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Pharmacopsychiatry 45, S1 (2012)
Psychiatry today aims to understand the mechanisms underlying mental disorders by studying endophenotypes that are related to mental functions. New analytical technologies as well as new tools for data analysis enable us to advance in the field of neuropsychiatry. The complexity of neurobiology is reflected by the huge number of discrete observations possible through novel high-resolution experimental technologies such as imaging, neurophysiology, gene expression, and next-generation sequencing. The integration and interpretation of these independent technologies asks for the application of sophisticated mathematical and statistical methods, in particular required for the generation of structured systems biology models. For instance, the lack of connectivity of neuro-networks as a possible cause of pathologies in the brain of schizophrenic patients or persons at risk is a useful concept that can translate observed data into predictive models. On the one hand, technologies are available in order to identify deficits of connectivity. On the other, major methodological obstacles need to be addressed. The key challenge is to correlate any observed data to its pathophysiological substrate. The considerable intra-individual variability between subjects could blur diagnostically relevant information. Low signal-to-noise ratio of single parameters can be substantially increased by using multivariate discrimination analysis in order to extract high-dimensional patterns across biological samples. Support vector machines (SVM) are well established statistical methods. SVM have been successfully employed as biomedical diagnostic tools especially in the field of prediction of psychosis. Their primary strength is to provide optimized classifying for single individuals close to the cutting plane, rather than describing statistical group differences. Altogether, it is obvious that obtainable measurements cannot capture all the essential processes over the scales from the genetics of neurons, the cellular communication up to the brain as an organ. The observable state space of a system of 1011 cells is unlimited, thus, even with methods covering the spectrum from molecular details to disease phenotypes, an exhaustive exploration remains impossible. In order to understand the brain as the most complex system, coarse models are necessary to represent comprehensive abstract “reconstructions” to interpolate and extrapolate the observed data. Large-scale models remain vague with respect to their resolution of mechanistic details, and detailed models can fail to elucidate complex behavior. However, as examples from meteorology and ecology have shown, large-scale computational models can improve the accuracy of predictions even in situations of weak causality and stochastic variation. Modelling complex systems aims for the reduction of complexity, but established strategies to cope with incomplete, erroneous, and not-well-understood information in biology are not yet available. The epistemological foundations of modelling approaches need to be explored and many basic issues separating correlation from causation are only beginning to be recognised as relevant problems in disease research. In psychiatry, the epistemic benefit of structured systems approaches has not yet replaced the “soft-science” tradition of often speculative and anecdotal reasoning. In order to overcome the present scepticism, we need to construct conceptual models on the basis of computational models and to develop computational models on the basis of conceptual models. Here, we present some approaches to tackle the problem to understand at least some symptoms of mental disorders such as schizophrenia as complex dynamic systems that can be systematically understood. These papers are based on a symposium on systems biology and schizophrenia. In line with this, we hope to stimulate the development of a, to say it briefly, “Computational Systems Neuropsychiatry”.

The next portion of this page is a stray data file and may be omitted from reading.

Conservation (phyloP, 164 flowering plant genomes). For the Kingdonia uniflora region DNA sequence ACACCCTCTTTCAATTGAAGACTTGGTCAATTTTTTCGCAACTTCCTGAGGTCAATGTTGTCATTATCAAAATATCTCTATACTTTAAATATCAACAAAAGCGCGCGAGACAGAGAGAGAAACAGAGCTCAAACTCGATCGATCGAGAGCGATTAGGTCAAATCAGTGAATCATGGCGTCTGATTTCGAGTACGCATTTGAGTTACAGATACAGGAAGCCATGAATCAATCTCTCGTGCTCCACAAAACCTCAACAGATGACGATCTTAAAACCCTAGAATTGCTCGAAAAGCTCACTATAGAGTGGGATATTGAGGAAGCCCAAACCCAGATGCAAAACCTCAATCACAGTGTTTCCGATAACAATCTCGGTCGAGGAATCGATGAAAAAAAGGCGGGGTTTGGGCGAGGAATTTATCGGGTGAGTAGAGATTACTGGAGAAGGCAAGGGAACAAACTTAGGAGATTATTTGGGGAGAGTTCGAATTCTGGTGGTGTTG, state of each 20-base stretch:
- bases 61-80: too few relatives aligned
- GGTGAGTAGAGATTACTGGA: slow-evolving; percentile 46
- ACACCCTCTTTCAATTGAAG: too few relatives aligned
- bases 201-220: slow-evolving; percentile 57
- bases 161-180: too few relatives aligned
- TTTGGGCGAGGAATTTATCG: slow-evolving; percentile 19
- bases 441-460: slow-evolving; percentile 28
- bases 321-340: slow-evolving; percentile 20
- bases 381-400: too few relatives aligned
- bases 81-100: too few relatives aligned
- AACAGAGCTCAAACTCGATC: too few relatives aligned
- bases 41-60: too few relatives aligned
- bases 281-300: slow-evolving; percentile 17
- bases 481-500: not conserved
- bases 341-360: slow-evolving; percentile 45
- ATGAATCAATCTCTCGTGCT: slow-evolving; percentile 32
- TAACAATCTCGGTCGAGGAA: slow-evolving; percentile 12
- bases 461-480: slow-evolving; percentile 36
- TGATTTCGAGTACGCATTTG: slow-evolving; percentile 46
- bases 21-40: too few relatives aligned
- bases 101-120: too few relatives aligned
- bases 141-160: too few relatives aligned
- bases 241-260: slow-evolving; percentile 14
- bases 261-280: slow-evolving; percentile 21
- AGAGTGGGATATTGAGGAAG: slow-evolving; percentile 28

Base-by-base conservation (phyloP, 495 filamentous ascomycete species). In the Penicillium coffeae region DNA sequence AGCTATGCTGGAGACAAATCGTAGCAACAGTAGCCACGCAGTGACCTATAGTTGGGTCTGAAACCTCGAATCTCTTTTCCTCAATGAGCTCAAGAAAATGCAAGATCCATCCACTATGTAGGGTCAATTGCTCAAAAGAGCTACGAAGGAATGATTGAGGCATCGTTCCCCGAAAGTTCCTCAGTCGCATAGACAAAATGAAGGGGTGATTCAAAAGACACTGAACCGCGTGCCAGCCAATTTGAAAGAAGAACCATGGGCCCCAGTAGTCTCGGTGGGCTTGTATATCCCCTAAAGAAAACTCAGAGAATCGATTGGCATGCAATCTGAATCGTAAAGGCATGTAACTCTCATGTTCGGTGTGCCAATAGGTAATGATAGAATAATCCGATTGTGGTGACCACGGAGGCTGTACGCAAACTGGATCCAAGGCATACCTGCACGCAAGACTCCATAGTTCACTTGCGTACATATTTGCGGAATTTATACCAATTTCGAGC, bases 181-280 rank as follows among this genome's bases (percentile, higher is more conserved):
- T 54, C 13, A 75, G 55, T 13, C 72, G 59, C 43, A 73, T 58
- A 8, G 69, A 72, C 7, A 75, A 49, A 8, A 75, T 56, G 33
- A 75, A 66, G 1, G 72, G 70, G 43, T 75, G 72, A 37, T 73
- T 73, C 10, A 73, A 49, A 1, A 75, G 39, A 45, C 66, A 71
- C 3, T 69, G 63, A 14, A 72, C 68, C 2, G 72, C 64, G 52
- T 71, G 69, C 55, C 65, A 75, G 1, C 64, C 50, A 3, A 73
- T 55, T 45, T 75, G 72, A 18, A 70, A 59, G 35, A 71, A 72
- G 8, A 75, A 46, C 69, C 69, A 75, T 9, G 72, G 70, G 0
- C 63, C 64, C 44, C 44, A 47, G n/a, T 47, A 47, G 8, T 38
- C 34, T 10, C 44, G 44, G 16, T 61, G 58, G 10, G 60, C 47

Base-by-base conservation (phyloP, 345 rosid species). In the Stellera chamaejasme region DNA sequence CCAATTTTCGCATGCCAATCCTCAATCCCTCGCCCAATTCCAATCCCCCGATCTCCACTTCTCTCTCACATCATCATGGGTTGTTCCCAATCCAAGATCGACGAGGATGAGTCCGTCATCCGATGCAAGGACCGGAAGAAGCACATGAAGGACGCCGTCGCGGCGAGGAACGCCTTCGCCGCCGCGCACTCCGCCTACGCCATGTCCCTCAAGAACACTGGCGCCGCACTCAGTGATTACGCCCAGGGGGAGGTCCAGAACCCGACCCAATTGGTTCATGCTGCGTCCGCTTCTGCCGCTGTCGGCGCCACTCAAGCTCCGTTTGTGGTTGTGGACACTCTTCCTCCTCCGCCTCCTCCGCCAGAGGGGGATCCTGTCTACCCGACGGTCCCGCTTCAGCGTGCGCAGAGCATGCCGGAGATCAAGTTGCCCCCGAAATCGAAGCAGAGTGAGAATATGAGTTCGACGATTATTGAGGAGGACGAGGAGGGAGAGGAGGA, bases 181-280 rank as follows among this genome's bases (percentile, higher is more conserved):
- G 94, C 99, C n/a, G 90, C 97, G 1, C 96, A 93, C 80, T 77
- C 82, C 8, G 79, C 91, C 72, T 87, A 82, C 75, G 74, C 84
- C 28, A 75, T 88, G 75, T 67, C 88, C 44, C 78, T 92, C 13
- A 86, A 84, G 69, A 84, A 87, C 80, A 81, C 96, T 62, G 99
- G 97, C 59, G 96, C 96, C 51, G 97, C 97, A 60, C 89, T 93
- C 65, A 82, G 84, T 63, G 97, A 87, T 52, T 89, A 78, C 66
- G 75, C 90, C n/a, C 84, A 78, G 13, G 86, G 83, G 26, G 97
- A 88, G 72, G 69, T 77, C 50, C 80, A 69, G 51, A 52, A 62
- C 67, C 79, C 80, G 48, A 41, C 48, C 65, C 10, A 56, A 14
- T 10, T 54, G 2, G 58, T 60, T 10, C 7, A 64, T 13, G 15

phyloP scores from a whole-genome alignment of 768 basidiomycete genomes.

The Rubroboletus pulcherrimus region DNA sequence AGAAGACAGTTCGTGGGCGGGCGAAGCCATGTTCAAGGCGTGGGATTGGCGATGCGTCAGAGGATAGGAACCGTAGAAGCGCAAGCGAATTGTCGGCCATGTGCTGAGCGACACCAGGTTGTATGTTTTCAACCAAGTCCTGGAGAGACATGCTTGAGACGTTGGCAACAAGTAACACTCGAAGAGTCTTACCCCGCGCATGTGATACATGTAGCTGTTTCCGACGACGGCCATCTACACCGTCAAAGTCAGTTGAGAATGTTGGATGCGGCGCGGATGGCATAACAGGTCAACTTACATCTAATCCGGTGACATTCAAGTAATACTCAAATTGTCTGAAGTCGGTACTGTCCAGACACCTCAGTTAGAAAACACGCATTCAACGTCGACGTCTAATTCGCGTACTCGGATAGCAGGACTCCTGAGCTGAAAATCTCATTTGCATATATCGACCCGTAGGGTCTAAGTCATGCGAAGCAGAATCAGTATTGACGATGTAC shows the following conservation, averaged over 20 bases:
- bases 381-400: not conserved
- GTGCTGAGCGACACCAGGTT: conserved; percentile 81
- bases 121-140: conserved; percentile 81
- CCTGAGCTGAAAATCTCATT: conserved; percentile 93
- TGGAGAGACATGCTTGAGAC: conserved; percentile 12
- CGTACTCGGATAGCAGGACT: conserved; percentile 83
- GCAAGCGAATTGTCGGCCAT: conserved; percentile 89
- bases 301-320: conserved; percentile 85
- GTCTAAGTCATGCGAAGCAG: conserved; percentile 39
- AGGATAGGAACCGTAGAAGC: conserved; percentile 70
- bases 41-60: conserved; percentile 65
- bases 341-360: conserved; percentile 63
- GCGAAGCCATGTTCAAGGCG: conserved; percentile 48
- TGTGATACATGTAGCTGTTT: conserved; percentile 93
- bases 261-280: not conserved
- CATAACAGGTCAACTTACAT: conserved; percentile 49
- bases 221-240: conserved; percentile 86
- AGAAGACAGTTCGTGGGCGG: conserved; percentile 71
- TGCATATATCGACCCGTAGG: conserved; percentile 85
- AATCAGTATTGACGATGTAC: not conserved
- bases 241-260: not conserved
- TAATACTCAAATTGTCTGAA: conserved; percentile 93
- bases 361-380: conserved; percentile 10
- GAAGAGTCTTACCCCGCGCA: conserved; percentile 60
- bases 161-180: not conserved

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Publication type Article: Journal article
Document type Editorial